West Virginia University researchers found that teens - particularly boys - were more likely to quit smoking if exercise was a part of their smoking-cessation program.
"The main rationale for the study was driven by our high rates of smoking and our low levels of physical activity," Dr. Kimberly Horn, professor of community medicine at West Virginia University, said. "And what we found is that those two behaviors go hand in hand."
For the study - published in the September 19 issue of Pediatrics - researchers spent six months tracking 233 West Virginia students between the ages of 16 ½ and 19. All smoked at least half a pack on weekdays, and a full pack on weekends. Most had started smoking around age 11.
The teens were divided into three groups. One group was assigned to a single smoking cessation session. Another participated in the American Lung Association's Not On Tobacco program, which consists of 10 weekly sessions on advice on health behaviors, stress management and life skills. The third group participated in NOT sessions in conjunction with physical activity education. Teens didn't actually work out during the physical activity sessions, but were merely educated and given pedometers and journals to track their progress.
After three months, 14 percent of the teens who had the physical activity component quit smoking. The boys' success rate was twice as high as girls who had the same program. Less than five percent of teens in the single session group quit, while 11 percent of teens in the NOT program kicked smoking.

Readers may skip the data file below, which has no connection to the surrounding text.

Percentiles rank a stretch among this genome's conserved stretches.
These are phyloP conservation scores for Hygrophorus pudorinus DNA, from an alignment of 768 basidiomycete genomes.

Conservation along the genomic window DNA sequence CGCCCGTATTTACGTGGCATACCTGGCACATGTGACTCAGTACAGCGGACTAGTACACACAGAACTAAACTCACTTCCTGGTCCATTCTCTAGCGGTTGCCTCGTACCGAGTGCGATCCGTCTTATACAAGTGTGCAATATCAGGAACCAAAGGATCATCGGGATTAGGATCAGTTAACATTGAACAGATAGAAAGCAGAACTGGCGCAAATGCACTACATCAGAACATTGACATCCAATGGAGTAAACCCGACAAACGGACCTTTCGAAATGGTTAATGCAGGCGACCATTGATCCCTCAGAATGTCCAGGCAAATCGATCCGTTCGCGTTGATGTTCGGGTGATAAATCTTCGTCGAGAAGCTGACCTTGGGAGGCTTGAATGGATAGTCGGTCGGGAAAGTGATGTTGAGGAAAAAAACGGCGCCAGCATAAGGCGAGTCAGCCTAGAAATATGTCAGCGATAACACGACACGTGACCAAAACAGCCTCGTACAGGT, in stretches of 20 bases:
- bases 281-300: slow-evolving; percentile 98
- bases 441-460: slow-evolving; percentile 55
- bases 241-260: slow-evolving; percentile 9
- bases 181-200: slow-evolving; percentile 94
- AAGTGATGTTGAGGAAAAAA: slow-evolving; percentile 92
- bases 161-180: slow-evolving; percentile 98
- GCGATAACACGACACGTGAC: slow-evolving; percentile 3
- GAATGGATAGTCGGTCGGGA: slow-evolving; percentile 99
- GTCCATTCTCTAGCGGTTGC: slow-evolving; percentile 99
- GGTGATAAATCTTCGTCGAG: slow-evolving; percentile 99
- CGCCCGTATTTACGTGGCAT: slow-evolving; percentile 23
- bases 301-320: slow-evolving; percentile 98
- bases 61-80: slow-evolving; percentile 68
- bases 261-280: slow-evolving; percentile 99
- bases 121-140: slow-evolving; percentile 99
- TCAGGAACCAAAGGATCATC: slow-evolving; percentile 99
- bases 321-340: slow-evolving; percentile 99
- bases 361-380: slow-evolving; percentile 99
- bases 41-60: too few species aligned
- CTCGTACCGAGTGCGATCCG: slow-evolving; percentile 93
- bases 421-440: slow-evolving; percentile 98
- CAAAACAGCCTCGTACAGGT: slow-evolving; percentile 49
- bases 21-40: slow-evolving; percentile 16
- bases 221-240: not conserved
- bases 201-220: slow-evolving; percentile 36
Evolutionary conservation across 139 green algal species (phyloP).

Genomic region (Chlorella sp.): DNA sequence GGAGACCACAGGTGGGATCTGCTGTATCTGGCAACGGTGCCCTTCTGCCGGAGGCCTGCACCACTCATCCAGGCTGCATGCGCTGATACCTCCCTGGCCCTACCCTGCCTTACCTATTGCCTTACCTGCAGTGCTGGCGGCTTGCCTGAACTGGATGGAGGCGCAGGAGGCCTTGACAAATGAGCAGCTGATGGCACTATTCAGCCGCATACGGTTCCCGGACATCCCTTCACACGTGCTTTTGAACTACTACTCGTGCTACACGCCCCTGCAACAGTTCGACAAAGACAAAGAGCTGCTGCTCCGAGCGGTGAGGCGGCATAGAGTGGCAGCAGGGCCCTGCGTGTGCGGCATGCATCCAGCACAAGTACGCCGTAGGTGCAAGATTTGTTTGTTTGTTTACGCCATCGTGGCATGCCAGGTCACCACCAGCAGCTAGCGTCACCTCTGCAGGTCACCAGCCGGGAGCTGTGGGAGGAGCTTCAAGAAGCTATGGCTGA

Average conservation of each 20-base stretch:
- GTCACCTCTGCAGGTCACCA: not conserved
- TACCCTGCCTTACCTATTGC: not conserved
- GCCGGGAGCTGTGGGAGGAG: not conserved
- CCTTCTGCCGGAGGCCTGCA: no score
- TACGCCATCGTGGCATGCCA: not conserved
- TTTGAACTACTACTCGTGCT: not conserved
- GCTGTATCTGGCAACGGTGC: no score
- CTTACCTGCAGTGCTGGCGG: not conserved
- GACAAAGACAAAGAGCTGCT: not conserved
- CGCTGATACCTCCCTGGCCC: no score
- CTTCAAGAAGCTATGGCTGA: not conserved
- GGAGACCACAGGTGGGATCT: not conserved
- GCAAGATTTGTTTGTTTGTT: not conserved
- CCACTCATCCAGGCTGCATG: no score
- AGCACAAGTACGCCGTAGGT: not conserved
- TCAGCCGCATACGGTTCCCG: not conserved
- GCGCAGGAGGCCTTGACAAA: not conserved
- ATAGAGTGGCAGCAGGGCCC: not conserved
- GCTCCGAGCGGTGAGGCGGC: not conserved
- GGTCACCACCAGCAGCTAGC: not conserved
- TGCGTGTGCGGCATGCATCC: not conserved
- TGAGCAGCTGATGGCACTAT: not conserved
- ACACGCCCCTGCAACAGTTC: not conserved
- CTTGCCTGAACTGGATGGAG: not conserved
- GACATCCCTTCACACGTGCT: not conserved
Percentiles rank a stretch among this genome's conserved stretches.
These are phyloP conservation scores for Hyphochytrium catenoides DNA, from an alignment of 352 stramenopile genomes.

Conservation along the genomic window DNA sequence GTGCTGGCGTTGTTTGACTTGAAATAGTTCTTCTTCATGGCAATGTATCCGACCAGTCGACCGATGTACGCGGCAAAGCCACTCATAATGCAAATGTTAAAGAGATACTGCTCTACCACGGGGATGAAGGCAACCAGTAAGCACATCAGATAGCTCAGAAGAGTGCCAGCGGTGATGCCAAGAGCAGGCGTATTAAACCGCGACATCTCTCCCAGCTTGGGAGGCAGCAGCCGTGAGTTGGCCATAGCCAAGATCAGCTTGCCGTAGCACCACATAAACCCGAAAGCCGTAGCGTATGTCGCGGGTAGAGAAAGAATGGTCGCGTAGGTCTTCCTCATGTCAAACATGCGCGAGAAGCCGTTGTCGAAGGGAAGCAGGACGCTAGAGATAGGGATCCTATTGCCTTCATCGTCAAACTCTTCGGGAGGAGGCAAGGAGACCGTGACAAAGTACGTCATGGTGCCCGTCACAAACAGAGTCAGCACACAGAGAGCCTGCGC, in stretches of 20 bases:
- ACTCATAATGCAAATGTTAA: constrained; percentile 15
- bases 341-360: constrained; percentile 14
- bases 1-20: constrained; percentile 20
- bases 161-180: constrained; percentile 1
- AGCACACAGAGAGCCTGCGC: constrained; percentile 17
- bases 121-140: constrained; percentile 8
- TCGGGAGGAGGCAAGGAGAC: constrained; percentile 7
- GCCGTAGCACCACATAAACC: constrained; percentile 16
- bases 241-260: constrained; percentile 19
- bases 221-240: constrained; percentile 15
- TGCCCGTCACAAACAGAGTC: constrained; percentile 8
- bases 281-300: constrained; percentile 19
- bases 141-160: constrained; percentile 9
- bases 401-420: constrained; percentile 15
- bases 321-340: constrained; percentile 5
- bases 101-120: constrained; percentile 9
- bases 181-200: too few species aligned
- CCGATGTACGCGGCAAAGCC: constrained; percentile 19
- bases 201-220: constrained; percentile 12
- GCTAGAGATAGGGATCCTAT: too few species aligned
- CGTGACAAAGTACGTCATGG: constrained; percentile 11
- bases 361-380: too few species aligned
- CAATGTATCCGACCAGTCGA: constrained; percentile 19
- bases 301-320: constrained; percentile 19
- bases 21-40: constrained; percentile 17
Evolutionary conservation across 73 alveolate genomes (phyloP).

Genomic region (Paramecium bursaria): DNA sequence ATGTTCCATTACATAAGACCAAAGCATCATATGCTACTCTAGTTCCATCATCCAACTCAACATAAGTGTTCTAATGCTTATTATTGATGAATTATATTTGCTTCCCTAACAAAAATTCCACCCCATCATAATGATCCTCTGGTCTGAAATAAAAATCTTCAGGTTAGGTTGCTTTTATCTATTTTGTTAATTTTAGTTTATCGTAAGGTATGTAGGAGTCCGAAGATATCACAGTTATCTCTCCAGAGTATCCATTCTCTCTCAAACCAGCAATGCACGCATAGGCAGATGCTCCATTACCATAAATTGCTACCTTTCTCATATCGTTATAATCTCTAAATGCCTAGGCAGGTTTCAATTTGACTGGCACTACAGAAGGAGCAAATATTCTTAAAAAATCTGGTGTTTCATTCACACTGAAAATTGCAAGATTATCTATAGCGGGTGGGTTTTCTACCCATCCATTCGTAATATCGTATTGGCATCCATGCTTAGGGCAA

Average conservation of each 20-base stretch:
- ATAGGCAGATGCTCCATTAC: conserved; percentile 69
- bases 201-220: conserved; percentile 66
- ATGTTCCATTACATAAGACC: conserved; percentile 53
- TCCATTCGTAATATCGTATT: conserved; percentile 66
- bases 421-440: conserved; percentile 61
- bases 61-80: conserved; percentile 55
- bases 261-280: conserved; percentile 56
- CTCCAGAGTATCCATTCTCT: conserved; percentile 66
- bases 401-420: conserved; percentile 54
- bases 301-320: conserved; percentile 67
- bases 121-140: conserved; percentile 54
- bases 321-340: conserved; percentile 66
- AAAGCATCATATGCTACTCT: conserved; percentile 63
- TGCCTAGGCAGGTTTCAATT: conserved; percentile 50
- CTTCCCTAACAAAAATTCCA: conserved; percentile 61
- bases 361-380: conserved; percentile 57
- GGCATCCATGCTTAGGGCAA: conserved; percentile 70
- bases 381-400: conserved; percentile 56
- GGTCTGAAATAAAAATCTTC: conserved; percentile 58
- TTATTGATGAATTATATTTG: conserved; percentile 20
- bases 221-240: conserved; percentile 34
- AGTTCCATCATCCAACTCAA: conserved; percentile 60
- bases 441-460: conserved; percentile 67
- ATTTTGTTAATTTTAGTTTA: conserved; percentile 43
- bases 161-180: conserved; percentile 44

"Physical activity, even in small or moderate doses, can greatly increase the odds of quitting," Horn told HealthDay. "And, this type of approach attempts to change more than one behavior."
Teenage boys may have experienced a greater effect because boys are more physically active than girls at this age, who seem to lose interest in exercise during their teen years, Horn said.
Since the program works in West Virginia, experts hope it can work everywhere. West Virginia has the worst teen smoking problem in the country, with statistics showing 29 percent of people under 18 smoke, compared to a national average of 20 percent.
"This study demonstrates that our West Virginia kids can quit smoking, given the right tools," Horn said. "We simply need to make sure we're getting the right tools out there in the schools and the communities."http://www.cbsnews.com